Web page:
Cancer survivor who could barely walk now running to help others

Dr Yani Berdeni will be running the London Marathon. Credit: PA Images/University of Bristol

A Bristol lecturer who survived stage 4 cancer thanks to a stem cell transplant is running the London Marathon to help others in need.

After a year of punishing cancer treatment, Dr Yani Berdeni could barely walk.

But two-and-a-half years on from getting the all-clear, he is ready to take on the 26.2-mile course.

The University of Bristol engineering maths lecturer was 30-years-old when a persistent cough was diagnosed as lymphoma, a type of blood cancer that affects the immune system.

The diagnosis came just a few days before Christmas 2019.

Four rounds of chemotherapy and radiotherapy followed, and the prognosis looked bright.

But in summer 2020 new and “excruciating” back pain turned out to be a large cancerous tumour squeezing his spine.

Dr Yani Berdeni and his partner Ruby during treatment. Credit: University of Bristol

“The whole experience was surreal – you just don’t expect it at 30. But finding out about the stage 4 cancer was the hardest thing,” Dr Berdeni said.

“I needed a stem cell transplant and was told it only had a 50% success rate. They took my stem cells and then gave me so much chemo that I would’ve died, but then they injected the cells back into my blood to regrow the bone marrow.”

The treatment made Dr Berdeni so weak that a cold could have killed him. With Covid still raging, his partner, Ruby Hodgson, would read him books via video call.

In July 2021, he was given the all-clear. Not long afterwards he was made a lecturer at the University of Bristol, where he had been studying and working since 2012.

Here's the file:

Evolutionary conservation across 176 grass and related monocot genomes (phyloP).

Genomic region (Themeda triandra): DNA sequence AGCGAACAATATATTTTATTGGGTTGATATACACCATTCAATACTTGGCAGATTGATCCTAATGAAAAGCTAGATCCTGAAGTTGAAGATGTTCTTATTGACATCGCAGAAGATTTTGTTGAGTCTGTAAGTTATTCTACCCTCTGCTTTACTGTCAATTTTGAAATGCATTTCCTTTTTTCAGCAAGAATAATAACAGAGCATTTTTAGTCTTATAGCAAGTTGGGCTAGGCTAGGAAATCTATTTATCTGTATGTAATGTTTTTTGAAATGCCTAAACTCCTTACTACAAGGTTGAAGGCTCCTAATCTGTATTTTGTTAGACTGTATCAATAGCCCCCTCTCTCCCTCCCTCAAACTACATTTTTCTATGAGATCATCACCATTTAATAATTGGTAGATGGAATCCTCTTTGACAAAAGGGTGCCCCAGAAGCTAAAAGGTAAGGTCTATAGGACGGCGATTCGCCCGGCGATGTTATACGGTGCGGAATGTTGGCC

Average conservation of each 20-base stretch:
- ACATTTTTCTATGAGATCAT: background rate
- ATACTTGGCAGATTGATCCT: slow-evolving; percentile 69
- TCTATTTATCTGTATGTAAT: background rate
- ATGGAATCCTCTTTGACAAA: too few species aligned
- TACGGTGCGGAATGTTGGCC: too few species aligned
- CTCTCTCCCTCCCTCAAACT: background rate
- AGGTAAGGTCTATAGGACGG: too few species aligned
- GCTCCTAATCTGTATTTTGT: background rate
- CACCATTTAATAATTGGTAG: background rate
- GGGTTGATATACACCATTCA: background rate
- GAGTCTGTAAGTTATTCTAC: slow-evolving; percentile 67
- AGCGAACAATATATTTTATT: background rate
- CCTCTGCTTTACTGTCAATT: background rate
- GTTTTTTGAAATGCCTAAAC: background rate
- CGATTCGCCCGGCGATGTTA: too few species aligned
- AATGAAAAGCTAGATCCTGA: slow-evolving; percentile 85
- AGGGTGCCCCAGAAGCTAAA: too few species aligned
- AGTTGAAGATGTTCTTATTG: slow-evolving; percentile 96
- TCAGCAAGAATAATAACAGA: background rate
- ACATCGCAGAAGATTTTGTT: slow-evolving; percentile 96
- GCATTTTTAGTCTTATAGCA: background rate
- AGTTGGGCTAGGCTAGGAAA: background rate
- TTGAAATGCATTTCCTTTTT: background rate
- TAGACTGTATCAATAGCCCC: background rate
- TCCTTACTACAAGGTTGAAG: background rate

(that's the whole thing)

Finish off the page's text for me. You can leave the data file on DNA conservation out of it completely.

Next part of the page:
Dr Berdeni was a keen runner before his diagnosis, and entered the London Marathon in 2013.

He was heading towards an impressive sub-three hour time when he collapsed 800 metres from the end.

“When I came round I thought I was in Bradford, where I grew up,” Dr Berdeni said.

“So, yeah, I’ve got unfinished business at the London Marathon.”

Dr Berdeni, now 34, is raising money for the “amazing” blood cancer charity Anthony Nolan, which runs a stem cell donor register and carries out research into the disease.

“After the treatment I could barely walk,” he said.

“I was 10kg heavier because of bloating from the treatment and I would jog for 500 metres and be exhausted. I just wanted to get back to feeling healthy and normal again.”

Dr Berdeni was helped back into running by 5k Your Way, an inclusive running community that helps those affected by cancer.

Ms Hodgson and other friends and family members will be waiting at the London Marathon finish line on April 21.

“It will be quite emotional and a bit overwhelming,” Dr Berdeni said.

“I really just want to make it round and raise money for Anthony Nolan. They need donors under 30 and you really could save someone’s life. If my cancer came back, I would need to use someone else’s stem cells.”

Dr Berdeni has set up a JustGiving page here.